It's just too hard to remind borrowers especially closed friends and relatives to pay back our $$$.
Do you lend your money to friends and families?
Monday, February 2, 2009
But, unfortunately many of those in credit card debts find it hard to get out. They'll be happy just to settle the minimum payment. Some even try to get more cards and keep swiping their plastic cash. With the current outstanding interest rate of 18% per annum or 1.5% per month, it really take a lot of effort to settle a credit card debt. According to an article by Agensi Kaunseling Dan Pengurusan Kredit (AKPK), for someone with an outstanding balance of RM1,000 and decided to only pay the minimum of 5% or RM50 whichever is greater, the amount of interest charged to his card in the first month is about RM14.25 only. This might not sound a lot but if he continues this payment pattern, it’ll take 2 years for him to fully settle the initial balance of RM1,000. The total interest incurred would amount to about RM173.00. If the outstanding balance is RM10K – it will take more than 7 years to repay and the total interest incurred would come up to RM3,740! The calculation above is with condition where there's no add-on to the present balance. Sound scary isn't it?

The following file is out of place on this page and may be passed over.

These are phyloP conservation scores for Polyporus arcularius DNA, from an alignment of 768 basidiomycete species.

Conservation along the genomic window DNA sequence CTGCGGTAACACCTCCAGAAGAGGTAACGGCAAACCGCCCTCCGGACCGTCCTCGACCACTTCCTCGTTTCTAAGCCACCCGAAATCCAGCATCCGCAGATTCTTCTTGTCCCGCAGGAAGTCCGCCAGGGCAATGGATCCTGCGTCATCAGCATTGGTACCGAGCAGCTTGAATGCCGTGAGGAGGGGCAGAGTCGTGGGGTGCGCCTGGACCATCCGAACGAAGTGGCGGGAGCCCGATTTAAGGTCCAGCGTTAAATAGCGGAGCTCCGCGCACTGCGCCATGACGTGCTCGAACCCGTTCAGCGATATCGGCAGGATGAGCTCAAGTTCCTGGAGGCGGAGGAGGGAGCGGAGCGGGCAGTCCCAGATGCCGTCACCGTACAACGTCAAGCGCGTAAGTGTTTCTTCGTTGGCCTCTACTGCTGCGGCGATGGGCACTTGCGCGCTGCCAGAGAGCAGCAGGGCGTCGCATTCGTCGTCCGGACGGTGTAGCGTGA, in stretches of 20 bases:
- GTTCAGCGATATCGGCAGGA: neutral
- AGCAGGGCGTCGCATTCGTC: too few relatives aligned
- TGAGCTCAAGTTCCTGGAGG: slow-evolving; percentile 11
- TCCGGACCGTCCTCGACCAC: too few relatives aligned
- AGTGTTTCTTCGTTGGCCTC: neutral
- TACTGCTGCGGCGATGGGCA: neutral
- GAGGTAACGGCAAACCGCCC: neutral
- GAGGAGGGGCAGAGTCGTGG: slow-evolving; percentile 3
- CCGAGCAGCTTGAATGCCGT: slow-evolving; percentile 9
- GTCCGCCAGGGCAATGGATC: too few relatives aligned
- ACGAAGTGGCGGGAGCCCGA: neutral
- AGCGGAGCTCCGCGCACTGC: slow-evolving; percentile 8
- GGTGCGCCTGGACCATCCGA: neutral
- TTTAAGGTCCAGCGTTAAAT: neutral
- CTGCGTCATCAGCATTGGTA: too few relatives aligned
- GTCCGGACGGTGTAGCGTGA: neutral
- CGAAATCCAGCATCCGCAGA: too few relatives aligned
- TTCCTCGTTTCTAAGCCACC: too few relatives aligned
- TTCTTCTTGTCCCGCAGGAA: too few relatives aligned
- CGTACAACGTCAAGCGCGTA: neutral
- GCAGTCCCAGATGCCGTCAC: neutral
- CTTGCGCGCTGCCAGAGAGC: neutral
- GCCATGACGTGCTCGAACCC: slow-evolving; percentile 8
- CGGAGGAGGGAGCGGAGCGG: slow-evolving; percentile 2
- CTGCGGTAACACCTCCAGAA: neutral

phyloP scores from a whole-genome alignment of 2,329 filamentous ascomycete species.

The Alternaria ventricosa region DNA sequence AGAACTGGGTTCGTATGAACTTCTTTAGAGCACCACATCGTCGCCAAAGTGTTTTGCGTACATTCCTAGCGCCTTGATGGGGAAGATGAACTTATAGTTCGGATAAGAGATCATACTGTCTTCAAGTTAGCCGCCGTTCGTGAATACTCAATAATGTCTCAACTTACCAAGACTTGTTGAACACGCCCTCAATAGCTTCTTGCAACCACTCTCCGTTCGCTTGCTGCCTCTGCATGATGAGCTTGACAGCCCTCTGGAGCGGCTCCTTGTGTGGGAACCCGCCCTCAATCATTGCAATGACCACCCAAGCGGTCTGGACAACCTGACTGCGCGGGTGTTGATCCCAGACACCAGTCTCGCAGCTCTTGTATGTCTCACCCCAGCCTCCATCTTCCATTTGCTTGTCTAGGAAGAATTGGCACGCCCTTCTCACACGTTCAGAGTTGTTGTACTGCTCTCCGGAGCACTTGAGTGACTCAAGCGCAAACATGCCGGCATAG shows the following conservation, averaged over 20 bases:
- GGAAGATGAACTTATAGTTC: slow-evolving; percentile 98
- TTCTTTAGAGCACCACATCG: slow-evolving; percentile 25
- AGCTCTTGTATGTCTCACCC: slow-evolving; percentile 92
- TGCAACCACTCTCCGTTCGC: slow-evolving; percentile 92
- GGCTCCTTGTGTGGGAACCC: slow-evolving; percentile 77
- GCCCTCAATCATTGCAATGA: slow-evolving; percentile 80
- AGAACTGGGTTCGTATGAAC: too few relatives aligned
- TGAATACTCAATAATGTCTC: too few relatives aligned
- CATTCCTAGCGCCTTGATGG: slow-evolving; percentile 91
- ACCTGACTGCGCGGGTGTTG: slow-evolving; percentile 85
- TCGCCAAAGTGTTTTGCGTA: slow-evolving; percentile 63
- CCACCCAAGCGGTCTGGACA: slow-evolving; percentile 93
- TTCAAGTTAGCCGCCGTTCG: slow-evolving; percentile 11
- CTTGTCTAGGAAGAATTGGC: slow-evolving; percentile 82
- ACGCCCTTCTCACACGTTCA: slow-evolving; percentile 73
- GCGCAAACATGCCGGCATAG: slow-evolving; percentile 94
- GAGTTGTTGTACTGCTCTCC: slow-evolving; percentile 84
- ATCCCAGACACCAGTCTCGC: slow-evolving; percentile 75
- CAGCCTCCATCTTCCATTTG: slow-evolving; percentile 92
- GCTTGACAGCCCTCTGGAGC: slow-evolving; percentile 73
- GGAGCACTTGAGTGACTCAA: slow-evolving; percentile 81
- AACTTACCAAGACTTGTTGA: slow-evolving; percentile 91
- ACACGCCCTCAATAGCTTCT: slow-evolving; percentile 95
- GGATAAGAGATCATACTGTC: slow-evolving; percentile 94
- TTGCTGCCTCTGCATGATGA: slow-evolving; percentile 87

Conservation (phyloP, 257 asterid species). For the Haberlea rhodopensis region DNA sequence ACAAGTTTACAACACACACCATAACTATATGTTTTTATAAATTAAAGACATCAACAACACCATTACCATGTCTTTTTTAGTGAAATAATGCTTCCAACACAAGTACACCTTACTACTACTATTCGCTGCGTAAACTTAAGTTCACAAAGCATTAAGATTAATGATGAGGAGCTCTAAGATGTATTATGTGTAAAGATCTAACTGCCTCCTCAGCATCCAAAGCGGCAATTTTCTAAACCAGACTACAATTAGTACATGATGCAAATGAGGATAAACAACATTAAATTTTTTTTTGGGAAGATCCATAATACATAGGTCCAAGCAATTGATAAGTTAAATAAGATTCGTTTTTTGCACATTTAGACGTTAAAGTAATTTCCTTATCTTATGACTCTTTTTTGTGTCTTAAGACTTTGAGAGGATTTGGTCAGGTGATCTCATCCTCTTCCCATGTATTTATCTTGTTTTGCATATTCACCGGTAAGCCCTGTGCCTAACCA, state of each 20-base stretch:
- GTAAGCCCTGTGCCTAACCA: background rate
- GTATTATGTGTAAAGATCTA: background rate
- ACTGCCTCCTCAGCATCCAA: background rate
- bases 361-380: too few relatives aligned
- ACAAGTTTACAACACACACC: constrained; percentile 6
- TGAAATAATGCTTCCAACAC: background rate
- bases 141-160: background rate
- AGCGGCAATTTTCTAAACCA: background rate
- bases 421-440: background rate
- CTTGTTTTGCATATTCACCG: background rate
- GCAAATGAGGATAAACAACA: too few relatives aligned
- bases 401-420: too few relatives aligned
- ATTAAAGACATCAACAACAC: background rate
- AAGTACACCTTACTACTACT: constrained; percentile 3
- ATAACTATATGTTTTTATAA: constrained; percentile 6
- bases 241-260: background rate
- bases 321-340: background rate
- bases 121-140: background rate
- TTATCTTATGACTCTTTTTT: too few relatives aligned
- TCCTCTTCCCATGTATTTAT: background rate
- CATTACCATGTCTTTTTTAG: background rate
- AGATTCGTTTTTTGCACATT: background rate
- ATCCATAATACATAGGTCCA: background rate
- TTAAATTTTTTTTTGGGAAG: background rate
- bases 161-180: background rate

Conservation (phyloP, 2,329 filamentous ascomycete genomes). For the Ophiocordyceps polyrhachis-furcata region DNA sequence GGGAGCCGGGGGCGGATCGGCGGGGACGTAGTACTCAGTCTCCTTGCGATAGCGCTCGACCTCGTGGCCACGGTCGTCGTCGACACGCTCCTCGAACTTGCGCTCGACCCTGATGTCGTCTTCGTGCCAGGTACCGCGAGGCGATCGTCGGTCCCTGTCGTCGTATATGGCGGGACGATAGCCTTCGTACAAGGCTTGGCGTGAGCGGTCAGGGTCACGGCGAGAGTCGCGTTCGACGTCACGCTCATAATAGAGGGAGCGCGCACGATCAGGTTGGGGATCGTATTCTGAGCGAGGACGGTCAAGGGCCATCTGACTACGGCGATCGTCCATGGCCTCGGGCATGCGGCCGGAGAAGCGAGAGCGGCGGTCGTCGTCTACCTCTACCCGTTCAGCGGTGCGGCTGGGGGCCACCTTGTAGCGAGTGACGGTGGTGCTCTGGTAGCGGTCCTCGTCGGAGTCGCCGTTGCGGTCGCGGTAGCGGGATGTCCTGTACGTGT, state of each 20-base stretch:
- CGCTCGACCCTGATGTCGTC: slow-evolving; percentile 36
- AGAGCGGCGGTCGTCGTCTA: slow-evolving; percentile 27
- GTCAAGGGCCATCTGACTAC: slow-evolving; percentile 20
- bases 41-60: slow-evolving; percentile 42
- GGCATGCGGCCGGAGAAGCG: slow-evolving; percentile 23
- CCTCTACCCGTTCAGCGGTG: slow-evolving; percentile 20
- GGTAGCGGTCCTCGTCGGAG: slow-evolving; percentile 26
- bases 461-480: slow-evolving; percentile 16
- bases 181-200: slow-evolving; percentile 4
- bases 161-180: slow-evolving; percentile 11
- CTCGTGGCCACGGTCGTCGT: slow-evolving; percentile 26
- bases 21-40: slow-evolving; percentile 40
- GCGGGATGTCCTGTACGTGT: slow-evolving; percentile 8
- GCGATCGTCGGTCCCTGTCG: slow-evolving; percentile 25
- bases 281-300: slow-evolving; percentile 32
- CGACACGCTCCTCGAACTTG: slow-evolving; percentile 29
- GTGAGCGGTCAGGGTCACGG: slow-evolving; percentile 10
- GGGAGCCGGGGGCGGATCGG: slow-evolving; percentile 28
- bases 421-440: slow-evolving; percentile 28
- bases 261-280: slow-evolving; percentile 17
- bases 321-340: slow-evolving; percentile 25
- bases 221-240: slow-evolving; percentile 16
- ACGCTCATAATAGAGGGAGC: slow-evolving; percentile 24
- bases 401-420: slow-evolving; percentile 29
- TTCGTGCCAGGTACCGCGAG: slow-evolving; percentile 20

It's really not wise to involve credit card debts in your life!
Sunday, February 1, 2009
It's going to be a tough decision for most employers but it's tougher for those affected employees. How are they going to survive without their pay cheques? How about their monthly house or car installment? And the kids? How long can the current saving last? Where to find a new job? It's going to be a hard time for these employees.
And of course these job cuts will directly affect the nationwide economy and world economy as a whole.Without job and income, with controlled and tight spending, there will be less business transactions conducted.with less cash circulating in business market, how can the global economy crisis recover?
Let's pray that these affected employees will find a new job very soon and there will be less job cuts.